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Sunday, December 21, 2014

Randi Kreiss
What's your make-it-or-break-it election issue?

Undecided women voters, especially on Long Island, came into sharp focus during the Hofstra presidential debate. The pundits insist that job growth is the single critical issue for voters, including women — especially undecided women.

That turns out to be a soft number. According to a Gallup poll published by CNN, up to 39 percent of women voters consider abortion rights to be the single most important issue. That is a big number.

In this season of masks and disguises, Mitt Romney has picked a chilling persona: He is running as an extremely right-wing candidate who promises to overturn Roe v. Wade, the decision that guarantees women the right to terminate a pregnancy. He donned a different disguise when he was running for governor of Massachusetts. Then he was proudly pro-choice, and he rode that decision to the governor’s mansion.

Last week on “The View,” Ann Romney — Mitt apparently was afraid to take on the “sharp-tongued” women hosts — said her husband was pro-choice as a candidate in Massachusetts, but became anti-choice when he considered legislation that would permit “experimentation” on embryos. That so-called experimentation was stem cell research, which even a died-in-the-red Republican like Nancy Reagan supports. The former first lady knows that the scourges of Alzheimer’s and Parkinson’s and spinal cord injuries will benefit from stem cell research. All of which is a separate issue from a woman’s right to choose. Ann Romney just tried to give Mitt cover for his political duplicity.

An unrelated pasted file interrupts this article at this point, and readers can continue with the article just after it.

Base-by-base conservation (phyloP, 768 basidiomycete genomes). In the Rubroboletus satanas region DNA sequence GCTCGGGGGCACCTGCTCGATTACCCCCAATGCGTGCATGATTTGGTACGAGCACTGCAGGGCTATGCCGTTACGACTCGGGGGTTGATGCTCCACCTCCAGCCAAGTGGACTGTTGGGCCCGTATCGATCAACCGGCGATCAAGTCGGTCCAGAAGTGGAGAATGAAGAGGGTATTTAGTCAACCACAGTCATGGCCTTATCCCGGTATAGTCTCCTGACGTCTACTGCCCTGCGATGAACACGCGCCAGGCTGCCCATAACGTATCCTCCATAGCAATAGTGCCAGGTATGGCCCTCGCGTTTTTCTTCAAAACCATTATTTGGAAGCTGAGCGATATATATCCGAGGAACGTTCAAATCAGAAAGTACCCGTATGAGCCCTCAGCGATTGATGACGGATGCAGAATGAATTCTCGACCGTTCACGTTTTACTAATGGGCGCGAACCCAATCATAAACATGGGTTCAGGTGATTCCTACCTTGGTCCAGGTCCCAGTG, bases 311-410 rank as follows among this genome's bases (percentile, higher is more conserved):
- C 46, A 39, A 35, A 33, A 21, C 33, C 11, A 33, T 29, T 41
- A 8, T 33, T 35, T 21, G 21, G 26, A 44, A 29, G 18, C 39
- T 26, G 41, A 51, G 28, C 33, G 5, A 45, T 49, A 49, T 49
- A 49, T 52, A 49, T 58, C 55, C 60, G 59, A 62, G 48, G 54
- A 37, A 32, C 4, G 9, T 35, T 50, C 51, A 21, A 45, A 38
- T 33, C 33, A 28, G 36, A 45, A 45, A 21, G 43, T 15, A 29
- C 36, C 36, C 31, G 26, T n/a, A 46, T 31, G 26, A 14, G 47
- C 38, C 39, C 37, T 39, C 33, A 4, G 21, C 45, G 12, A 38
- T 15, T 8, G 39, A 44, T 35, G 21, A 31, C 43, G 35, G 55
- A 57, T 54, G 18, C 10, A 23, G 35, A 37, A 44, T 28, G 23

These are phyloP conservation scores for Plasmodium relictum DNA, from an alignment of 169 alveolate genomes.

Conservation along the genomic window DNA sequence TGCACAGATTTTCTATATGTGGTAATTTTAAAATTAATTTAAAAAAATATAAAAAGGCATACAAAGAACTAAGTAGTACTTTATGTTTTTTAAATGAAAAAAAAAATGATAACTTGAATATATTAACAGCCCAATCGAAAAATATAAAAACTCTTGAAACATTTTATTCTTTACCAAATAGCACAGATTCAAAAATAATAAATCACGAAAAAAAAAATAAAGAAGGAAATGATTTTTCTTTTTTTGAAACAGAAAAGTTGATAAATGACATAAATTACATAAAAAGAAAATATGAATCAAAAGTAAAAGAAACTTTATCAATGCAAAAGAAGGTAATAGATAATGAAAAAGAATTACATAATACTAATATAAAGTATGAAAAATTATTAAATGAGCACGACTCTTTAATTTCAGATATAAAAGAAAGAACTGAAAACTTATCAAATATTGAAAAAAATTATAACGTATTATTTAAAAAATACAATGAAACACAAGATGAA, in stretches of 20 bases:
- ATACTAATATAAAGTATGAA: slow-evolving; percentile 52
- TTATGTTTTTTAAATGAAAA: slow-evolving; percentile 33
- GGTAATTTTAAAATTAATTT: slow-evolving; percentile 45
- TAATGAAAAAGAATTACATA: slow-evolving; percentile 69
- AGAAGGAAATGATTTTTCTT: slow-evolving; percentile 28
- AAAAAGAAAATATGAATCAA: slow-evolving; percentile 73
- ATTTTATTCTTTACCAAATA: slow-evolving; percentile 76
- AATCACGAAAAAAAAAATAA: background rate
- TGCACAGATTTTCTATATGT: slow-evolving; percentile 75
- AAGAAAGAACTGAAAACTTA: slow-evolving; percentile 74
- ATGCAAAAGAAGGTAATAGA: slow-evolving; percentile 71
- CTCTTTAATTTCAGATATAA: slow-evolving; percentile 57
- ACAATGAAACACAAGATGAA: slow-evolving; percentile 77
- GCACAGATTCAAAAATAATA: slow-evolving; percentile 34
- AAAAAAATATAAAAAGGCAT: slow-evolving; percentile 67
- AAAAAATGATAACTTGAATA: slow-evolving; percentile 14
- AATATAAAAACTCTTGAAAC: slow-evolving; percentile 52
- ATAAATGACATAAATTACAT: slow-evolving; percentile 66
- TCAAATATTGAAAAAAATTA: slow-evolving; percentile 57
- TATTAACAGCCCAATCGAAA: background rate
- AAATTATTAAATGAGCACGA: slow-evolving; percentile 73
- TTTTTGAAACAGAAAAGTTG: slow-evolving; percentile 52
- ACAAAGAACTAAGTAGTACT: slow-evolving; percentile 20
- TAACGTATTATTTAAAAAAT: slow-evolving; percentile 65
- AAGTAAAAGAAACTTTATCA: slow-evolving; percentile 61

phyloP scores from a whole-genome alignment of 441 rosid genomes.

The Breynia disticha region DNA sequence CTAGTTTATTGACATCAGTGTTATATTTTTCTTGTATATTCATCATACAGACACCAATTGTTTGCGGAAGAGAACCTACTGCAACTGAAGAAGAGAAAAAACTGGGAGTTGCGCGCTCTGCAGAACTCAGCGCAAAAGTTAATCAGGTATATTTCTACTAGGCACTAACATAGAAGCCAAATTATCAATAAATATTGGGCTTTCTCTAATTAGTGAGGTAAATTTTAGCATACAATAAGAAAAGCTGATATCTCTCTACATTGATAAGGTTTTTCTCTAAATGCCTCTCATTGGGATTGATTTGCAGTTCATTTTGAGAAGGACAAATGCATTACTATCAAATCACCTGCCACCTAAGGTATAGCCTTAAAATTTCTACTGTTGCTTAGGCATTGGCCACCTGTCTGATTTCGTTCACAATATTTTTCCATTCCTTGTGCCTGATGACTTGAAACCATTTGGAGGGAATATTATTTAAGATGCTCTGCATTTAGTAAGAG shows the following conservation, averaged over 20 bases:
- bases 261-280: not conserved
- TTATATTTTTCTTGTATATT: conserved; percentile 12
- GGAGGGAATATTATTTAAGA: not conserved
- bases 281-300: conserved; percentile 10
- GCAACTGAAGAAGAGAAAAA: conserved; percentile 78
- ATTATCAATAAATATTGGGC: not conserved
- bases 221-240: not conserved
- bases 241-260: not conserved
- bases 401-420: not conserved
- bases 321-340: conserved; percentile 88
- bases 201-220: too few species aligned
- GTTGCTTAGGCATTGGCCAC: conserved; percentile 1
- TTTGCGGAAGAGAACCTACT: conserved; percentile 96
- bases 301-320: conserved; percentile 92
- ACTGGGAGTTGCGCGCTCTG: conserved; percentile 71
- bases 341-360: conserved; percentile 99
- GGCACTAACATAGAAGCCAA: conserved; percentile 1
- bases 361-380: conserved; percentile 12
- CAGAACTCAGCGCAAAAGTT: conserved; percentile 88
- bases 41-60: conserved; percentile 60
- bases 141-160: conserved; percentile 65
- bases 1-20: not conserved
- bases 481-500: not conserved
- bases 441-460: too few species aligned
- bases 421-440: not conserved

I will vote for President Obama because I believe he will continue to bolster the economy, create jobs and keep the country safe. Romney’s plans for a continued economic recovery are vague and mysterious. On the debate stage last week, the former governor wore yet another mask — that of a candidate who cares for the “100 percent.” Man, did that sound hollow. You simply cannot denigrate 47 percent of Americans in a closed-door conversation as he did, and then pretend to be empathic and a champion of the underserved and underprivileged. Apparently he sees the 47 percent as a kind of underclass.

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